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Drug Treatment and Psychosocial Interventions of Schizophrenia

Tae Camyung*

Department of Medicine, Tulane Health Sciences Centre, New Orleans, USA

*Corresponding Author:
Tae Camyung
Department of Medicine,
Tulane Health SciencesCentre,
New Orleans,

Received: 09-April- 2022, Manuscript No.DD-22-63241; Editor assigned: 11-April- 2022, PreQC No. DD-22-63241(PQ); Reviewed: 25-April- 2022, QC No. DD-22-63241; Revised: 01-May- 2022, Manuscript No. DD-22-63241(R); Published: 10-May- 2022, DOI : 10.4172/resrevdrugdeliv.6.2.002

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About the Study

Suppression of psychotic symptoms, reduction of aberrant ideas and apathy, prevention of relapses, and optimal social integration are all goals in schizophrenia treatment. Hospitalization is recommended when the patient is at risk of injury, suicide, or difficult home management. After pharmacological therapy has been successful in treating the disease, the patient will need to participate in supervised activities and vocational therapy, which is commonly done in a halfway home with other patients. Atypical nonphenothiazine antipsychotic medicines of the second generation are preferred.

Extrapyramidal side effects are far less common than with phenothiazines. They work by generating serenity, reducing emotional responses, reducing hallucinations, reducing hostility, and reducing impulsive behaviours while leaving cognitive functioning nearly intact. Approximately 60% of schizophrenia patients recover enough to return to their homes with current therapy and mental support. They normally acclimatise socially to some extent, with roughly half of them being able to return to work. However, around 30% of those who are hospitalised are seriously disabled by their disease.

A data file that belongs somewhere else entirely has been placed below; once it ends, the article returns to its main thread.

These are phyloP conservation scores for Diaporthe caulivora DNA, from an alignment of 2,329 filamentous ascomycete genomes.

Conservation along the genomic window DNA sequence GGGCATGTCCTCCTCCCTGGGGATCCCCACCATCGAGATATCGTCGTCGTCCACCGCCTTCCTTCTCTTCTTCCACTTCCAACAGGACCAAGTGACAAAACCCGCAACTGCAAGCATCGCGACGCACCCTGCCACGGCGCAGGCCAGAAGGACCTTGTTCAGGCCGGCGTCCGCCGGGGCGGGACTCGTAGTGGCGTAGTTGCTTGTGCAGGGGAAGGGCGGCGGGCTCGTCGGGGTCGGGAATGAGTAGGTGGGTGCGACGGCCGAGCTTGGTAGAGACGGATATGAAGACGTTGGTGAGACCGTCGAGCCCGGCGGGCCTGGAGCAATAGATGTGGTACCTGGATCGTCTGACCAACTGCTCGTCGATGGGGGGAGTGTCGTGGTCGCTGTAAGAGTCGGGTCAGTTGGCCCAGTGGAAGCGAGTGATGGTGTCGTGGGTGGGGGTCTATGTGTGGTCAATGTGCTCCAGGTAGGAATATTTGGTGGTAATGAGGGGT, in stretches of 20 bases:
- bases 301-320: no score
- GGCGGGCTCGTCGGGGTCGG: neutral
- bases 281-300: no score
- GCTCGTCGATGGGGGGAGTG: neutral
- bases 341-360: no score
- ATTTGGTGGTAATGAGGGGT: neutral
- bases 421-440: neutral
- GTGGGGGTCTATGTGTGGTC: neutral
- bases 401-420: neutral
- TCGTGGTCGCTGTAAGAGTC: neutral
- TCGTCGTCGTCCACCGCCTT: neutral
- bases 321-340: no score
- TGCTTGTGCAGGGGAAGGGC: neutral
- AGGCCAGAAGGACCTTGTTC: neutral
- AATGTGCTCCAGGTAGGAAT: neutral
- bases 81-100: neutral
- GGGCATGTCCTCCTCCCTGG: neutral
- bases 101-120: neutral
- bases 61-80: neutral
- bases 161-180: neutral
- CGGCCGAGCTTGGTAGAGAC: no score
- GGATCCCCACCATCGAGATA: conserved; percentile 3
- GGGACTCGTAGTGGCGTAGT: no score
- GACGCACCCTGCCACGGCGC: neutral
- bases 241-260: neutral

Treatment for schizophrenia is typically multimodal, including treatments from two key areas: pharmacological therapy and psychosocial interventions. In general, patients' capacity to comply with and actively participate in psychosocial therapy is dependent on appropriate medication treatment. More specialised and sophisticated psychosocial interventions may be successfully used the more effective drug therapy is. In turn, adequate psychosocial treatment increases drug treatment compliance by improving insight into the disease process, which is initially lacking in many individuals suffering from schizophrenia.

The most essential and effective treatment weapon is antipsychotic medications (also known as neuroleptics). Positive symptoms are the primary focus of these medications, while newer compounds may also lessen unpleasant feelings to some extent (see below). Antipsychotic medicines are frequently administered for a lengthy time, whereas drugs to manage accessory symptoms (anxiolytics, hypnotics, and antidepressants) are prescribed on an as-needed basis. Electroconvulsive therapy was widely used before antipsychotic medicines became accessible, but it is now rarely used, despite the fact that it is beneficial in some cases.

Supportive and psychoeducative interventions are possible for the majority of patients, whereas structured social skill training, family therapy, or complicated programmes involving cognitive-behavioral therapies necessitate a high level of insight and cooperation. Although several current psychosocial treatment modalities include psychodynamic elements, traditional psychodynamic psychotherapy is ineffective and sometimes even harmful.

Most schizophrenia individuals were hospitalised for decades, if not their whole lives, before antipsychotic medicines were discovered. Today, there are a variety of treatment options available, most of which are community-based. Short-term crisis intervention facilities, day-time clinics, and supported living facilities are among them, in addition to traditional hospitals and outpatient departments. This network of services greatly improves the chances of social integration and minimises the amount of time spent in hospitals overall. Recent aggressive attempts to drastically reduce hospital stays may, however, result in a high rate of rehospitalization, poor long-term outcomes, and an overall rise in treatment expenditures.

The patients' compliance is an essential limiting element for all treatment approaches. Compliance is often weak, especially with seriously ill patients. Noncompliance in schizophrenia is caused by a lack of understanding of the illness, a reduced ability to actively participate in the treatment process due to negative symptoms, or deliberate avoidance of treatment due to positive symptoms such as delusions or imperative voices. A discreet and empathic attitude among those involved is necessary for stable treatment compliance in patients suffering from schizophrenia.